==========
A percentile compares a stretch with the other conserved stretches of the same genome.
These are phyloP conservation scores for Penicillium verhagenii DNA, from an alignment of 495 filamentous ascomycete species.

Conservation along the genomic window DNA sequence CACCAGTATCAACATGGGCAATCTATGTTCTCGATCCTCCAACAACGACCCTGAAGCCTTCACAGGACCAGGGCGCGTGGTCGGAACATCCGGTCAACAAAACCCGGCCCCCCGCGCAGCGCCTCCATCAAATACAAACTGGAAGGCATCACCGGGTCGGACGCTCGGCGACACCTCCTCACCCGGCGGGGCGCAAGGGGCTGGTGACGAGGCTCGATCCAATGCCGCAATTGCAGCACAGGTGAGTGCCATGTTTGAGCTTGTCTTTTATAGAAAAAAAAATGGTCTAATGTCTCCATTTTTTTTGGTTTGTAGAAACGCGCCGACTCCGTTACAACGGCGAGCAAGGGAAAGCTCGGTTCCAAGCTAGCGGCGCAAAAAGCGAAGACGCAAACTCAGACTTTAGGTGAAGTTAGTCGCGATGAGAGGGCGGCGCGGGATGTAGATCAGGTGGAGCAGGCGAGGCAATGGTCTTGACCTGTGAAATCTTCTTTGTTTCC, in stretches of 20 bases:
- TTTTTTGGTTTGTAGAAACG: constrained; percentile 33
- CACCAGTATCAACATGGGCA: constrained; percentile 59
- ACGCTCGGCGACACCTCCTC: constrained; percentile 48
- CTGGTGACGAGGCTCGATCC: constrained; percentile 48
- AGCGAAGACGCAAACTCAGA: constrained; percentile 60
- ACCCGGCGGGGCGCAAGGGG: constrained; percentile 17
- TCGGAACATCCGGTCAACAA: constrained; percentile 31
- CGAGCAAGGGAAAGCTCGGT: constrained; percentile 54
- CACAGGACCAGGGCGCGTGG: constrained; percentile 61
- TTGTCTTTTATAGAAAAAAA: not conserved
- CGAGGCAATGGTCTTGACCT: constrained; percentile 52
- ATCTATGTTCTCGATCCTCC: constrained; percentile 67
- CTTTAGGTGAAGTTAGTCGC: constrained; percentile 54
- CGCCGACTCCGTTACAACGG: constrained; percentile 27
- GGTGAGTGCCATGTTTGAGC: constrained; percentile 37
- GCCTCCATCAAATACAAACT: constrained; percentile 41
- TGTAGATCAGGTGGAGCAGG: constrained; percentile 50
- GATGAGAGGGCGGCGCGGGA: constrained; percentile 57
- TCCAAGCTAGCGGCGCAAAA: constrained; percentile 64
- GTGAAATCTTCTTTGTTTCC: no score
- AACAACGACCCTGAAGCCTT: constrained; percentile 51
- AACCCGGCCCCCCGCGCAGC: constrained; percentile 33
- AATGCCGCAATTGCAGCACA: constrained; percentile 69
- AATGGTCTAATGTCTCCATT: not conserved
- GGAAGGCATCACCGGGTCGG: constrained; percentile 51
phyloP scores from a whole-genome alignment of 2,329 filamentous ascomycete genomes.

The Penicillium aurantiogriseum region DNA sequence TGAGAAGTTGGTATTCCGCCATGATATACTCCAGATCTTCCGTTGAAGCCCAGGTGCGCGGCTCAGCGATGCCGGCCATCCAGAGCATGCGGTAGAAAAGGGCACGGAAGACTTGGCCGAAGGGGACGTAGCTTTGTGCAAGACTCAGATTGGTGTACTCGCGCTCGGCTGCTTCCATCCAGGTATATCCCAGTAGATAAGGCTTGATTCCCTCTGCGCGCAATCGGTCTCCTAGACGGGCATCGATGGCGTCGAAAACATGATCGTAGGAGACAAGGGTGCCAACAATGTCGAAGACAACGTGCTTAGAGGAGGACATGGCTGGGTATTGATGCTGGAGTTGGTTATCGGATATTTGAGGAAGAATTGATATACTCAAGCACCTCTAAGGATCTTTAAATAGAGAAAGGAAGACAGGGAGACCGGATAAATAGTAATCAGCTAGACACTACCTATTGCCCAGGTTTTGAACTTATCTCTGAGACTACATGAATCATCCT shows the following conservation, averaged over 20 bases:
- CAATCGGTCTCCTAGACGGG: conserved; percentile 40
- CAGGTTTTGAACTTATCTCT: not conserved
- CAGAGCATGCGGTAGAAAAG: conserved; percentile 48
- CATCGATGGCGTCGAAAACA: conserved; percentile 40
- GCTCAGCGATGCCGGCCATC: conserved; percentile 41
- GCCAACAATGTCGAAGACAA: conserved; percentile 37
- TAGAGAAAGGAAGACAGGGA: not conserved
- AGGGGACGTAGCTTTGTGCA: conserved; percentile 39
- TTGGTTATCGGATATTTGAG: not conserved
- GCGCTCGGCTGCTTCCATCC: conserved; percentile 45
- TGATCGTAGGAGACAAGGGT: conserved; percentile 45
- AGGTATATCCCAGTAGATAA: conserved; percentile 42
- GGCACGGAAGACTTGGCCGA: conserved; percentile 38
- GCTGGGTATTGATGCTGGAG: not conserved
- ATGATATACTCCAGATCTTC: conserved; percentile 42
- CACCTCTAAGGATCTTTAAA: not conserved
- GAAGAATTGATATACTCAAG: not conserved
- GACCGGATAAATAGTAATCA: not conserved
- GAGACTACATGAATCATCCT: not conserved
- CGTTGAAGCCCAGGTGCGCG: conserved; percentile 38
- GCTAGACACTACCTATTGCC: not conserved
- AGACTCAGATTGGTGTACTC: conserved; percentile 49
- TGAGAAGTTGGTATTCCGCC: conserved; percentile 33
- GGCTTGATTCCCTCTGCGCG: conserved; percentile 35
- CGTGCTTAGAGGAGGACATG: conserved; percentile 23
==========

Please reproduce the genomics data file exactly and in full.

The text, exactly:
A percentile compares a stretch with the other conserved stretches of the same genome.
These are phyloP conservation scores for Penicillium verhagenii DNA, from an alignment of 495 filamentous ascomycete species.

Conservation along the genomic window DNA sequence CACCAGTATCAACATGGGCAATCTATGTTCTCGATCCTCCAACAACGACCCTGAAGCCTTCACAGGACCAGGGCGCGTGGTCGGAACATCCGGTCAACAAAACCCGGCCCCCCGCGCAGCGCCTCCATCAAATACAAACTGGAAGGCATCACCGGGTCGGACGCTCGGCGACACCTCCTCACCCGGCGGGGCGCAAGGGGCTGGTGACGAGGCTCGATCCAATGCCGCAATTGCAGCACAGGTGAGTGCCATGTTTGAGCTTGTCTTTTATAGAAAAAAAAATGGTCTAATGTCTCCATTTTTTTTGGTTTGTAGAAACGCGCCGACTCCGTTACAACGGCGAGCAAGGGAAAGCTCGGTTCCAAGCTAGCGGCGCAAAAAGCGAAGACGCAAACTCAGACTTTAGGTGAAGTTAGTCGCGATGAGAGGGCGGCGCGGGATGTAGATCAGGTGGAGCAGGCGAGGCAATGGTCTTGACCTGTGAAATCTTCTTTGTTTCC, in stretches of 20 bases:
- TTTTTTGGTTTGTAGAAACG: constrained; percentile 33
- CACCAGTATCAACATGGGCA: constrained; percentile 59
- ACGCTCGGCGACACCTCCTC: constrained; percentile 48
- CTGGTGACGAGGCTCGATCC: constrained; percentile 48
- AGCGAAGACGCAAACTCAGA: constrained; percentile 60
- ACCCGGCGGGGCGCAAGGGG: constrained; percentile 17
- TCGGAACATCCGGTCAACAA: constrained; percentile 31
- CGAGCAAGGGAAAGCTCGGT: constrained; percentile 54
- CACAGGACCAGGGCGCGTGG: constrained; percentile 61
- TTGTCTTTTATAGAAAAAAA: not conserved
- CGAGGCAATGGTCTTGACCT: constrained; percentile 52
- ATCTATGTTCTCGATCCTCC: constrained; percentile 67
- CTTTAGGTGAAGTTAGTCGC: constrained; percentile 54
- CGCCGACTCCGTTACAACGG: constrained; percentile 27
- GGTGAGTGCCATGTTTGAGC: constrained; percentile 37
- GCCTCCATCAAATACAAACT: constrained; percentile 41
- TGTAGATCAGGTGGAGCAGG: constrained; percentile 50
- GATGAGAGGGCGGCGCGGGA: constrained; percentile 57
- TCCAAGCTAGCGGCGCAAAA: constrained; percentile 64
- GTGAAATCTTCTTTGTTTCC: no score
- AACAACGACCCTGAAGCCTT: constrained; percentile 51
- AACCCGGCCCCCCGCGCAGC: constrained; percentile 33
- AATGCCGCAATTGCAGCACA: constrained; percentile 69
- AATGGTCTAATGTCTCCATT: not conserved
- GGAAGGCATCACCGGGTCGG: constrained; percentile 51
phyloP scores from a whole-genome alignment of 2,329 filamentous ascomycete genomes.

The Penicillium aurantiogriseum region DNA sequence TGAGAAGTTGGTATTCCGCCATGATATACTCCAGATCTTCCGTTGAAGCCCAGGTGCGCGGCTCAGCGATGCCGGCCATCCAGAGCATGCGGTAGAAAAGGGCACGGAAGACTTGGCCGAAGGGGACGTAGCTTTGTGCAAGACTCAGATTGGTGTACTCGCGCTCGGCTGCTTCCATCCAGGTATATCCCAGTAGATAAGGCTTGATTCCCTCTGCGCGCAATCGGTCTCCTAGACGGGCATCGATGGCGTCGAAAACATGATCGTAGGAGACAAGGGTGCCAACAATGTCGAAGACAACGTGCTTAGAGGAGGACATGGCTGGGTATTGATGCTGGAGTTGGTTATCGGATATTTGAGGAAGAATTGATATACTCAAGCACCTCTAAGGATCTTTAAATAGAGAAAGGAAGACAGGGAGACCGGATAAATAGTAATCAGCTAGACACTACCTATTGCCCAGGTTTTGAACTTATCTCTGAGACTACATGAATCATCCT shows the following conservation, averaged over 20 bases:
- CAATCGGTCTCCTAGACGGG: conserved; percentile 40
- CAGGTTTTGAACTTATCTCT: not conserved
- CAGAGCATGCGGTAGAAAAG: conserved; percentile 48
- CATCGATGGCGTCGAAAACA: conserved; percentile 40
- GCTCAGCGATGCCGGCCATC: conserved; percentile 41
- GCCAACAATGTCGAAGACAA: conserved; percentile 37
- TAGAGAAAGGAAGACAGGGA: not conserved
- AGGGGACGTAGCTTTGTGCA: conserved; percentile 39
- TTGGTTATCGGATATTTGAG: not conserved
- GCGCTCGGCTGCTTCCATCC: conserved; percentile 45
- TGATCGTAGGAGACAAGGGT: conserved; percentile 45
- AGGTATATCCCAGTAGATAA: conserved; percentile 42
- GGCACGGAAGACTTGGCCGA: conserved; percentile 38
- GCTGGGTATTGATGCTGGAG: not conserved
- ATGATATACTCCAGATCTTC: conserved; percentile 42
- CACCTCTAAGGATCTTTAAA: not conserved
- GAAGAATTGATATACTCAAG: not conserved
- GACCGGATAAATAGTAATCA: not conserved
- GAGACTACATGAATCATCCT: not conserved
- CGTTGAAGCCCAGGTGCGCG: conserved; percentile 38
- GCTAGACACTACCTATTGCC: not conserved
- AGACTCAGATTGGTGTACTC: conserved; percentile 49
- TGAGAAGTTGGTATTCCGCC: conserved; percentile 33
- GGCTTGATTCCCTCTGCGCG: conserved; percentile 35
- CGTGCTTAGAGGAGGACATG: conserved; percentile 23